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Current Graduate Offerings

Current Graduate Offerings

Fall 2016

You are welcome to contact the instructor for more information about any course below. E-mail addresses can be obtained from the Math Department Directory Page.

Roughly speaking, 500-level courses are intended as first-year M.S. courses, 600-level are more advanced M.S. level courses, and 700-level courses are doctoral courses. With the exception of Math 452, most 400-level courses do not count toward program requirements.

Note: Except as noted, all courses below the 600-level that are listed below are now planned on being offered annually.

Links with further information will be added as provided by the instructor. Comments on this page represent brief remarks by the Graduate Director as to how each course fits into the graduate program. Catalog descriptions of the courses are available through the University’s website or at Available Math Courses.

MATH 555. Complex Variables 1.

Credit Hours: 
3
Semester Offered: 
Comments From Graduate Director: 
This course is offered every other year and provides a graduate-level introduction to complex variables. Math 451 is generally an expected prerequisite. A basic knowledge of complex variables, at least at an undergraduate level, is essential in many areas of pure and applied mathematics so if you have no prior background and you have taken a course similar to Math 451, you might want to consider taking this course. Otherwise, we offer an undergraduate course Math 456 each spring which in most cases does not count toward course work requirements but will give you a working knowledge of the area. Also Math 568 covers basic complex variables from an engineering mathematics viewpoint.

MATH 563. Mathematics Modeling.

Credit Hours: 
3
Semester Offered: 
Comments From Graduate Director: 
This course will give the student some exposure to how mathematics is used to analyze problems arising in real-world applications in industry and science. It is a required course in Option B of the M.S. program. It has been run on a yearly basis, concurrently with Math 464. Students will need a basic undergraduate background in the areas of differential equations and probability and statistics, and basic knowledge of computing software such as Excel or Matlab.

MATH 567. Advanced Calculus. I.

Credit Hours: 
3
Semester Offered: 
Comments From Graduate Director: 
This is a course in mathematical methods, aimed primarily at engineering and science graduate students. Can be used to meet requirements in Option B (Industrial/Applied Mathematics) of the M.S. program, or as an elective in other options. This course continues with Math 568 in the spring, which primarily covers complex variables and applications from an engineering mathematics perspective.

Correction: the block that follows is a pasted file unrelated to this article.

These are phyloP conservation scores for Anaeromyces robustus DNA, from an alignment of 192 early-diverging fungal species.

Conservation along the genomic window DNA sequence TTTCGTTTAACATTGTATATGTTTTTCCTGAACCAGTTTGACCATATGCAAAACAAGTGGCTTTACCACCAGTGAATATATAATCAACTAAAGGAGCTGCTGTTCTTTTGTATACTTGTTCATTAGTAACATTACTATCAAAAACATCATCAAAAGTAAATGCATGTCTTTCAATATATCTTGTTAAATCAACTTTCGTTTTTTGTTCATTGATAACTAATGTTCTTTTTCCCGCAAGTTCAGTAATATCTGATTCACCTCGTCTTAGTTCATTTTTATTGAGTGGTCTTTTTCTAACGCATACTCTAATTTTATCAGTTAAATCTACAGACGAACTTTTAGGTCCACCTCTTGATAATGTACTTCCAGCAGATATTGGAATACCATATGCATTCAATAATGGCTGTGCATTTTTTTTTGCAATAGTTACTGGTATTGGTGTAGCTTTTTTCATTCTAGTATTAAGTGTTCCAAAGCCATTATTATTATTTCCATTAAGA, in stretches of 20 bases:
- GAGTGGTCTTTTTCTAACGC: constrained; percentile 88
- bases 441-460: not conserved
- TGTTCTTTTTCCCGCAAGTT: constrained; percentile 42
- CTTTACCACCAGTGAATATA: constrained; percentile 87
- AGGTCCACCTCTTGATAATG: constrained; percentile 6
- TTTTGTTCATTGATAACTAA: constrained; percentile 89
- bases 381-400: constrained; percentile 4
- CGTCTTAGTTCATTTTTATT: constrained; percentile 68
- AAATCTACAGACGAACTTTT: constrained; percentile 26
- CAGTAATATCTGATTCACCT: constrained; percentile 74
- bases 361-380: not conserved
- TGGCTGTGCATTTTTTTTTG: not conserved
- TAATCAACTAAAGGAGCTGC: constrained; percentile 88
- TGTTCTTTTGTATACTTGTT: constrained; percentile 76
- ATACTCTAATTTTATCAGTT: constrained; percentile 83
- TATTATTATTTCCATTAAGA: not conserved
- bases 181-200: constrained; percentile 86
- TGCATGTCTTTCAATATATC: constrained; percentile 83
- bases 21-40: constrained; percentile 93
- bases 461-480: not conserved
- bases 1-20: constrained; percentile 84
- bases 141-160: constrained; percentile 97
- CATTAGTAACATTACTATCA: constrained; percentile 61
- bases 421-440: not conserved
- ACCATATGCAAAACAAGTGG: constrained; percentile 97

MATH 573. Graph Theory.

Credit Hours: 
3
Semester Offered: 
Comments From Graduate Director: 
Graph Theory is one of the areas represented in Discrete Mathematics, and has grown over the last thirty years to become an important area in both pure and applied mathematics (e.g. computer science, statistics, and operations research). We regularly offer doctoral-level courses in graph theory, for which this course would be prerequisite and Ph.D. students can make a minor area out of Math 573 and Math 773 or some other 700-level discrete math course. In the spring Math 573 follows with Math 571 Combinatorics, and taking both courses will provide a good background in discrete mathematics. Both courses are offered annually.

MATH 581. Topology 1.

Credit Hours: 
3
Semester Offered: 
Comments From Graduate Director: 
This is a basic graduate course in topology, useful in both pure and applied mathematics. Topology is one of the areas of the M.S. Advanced Exams/Ph.D. entrance exams, so this course is taken both by M.S. students and by Ph.D. students who want to prepare for the entrance exams. Math 581 follows in the spring with the second semester of topology, Math 681. Students taking the exam in topology will need the background of both semesters.

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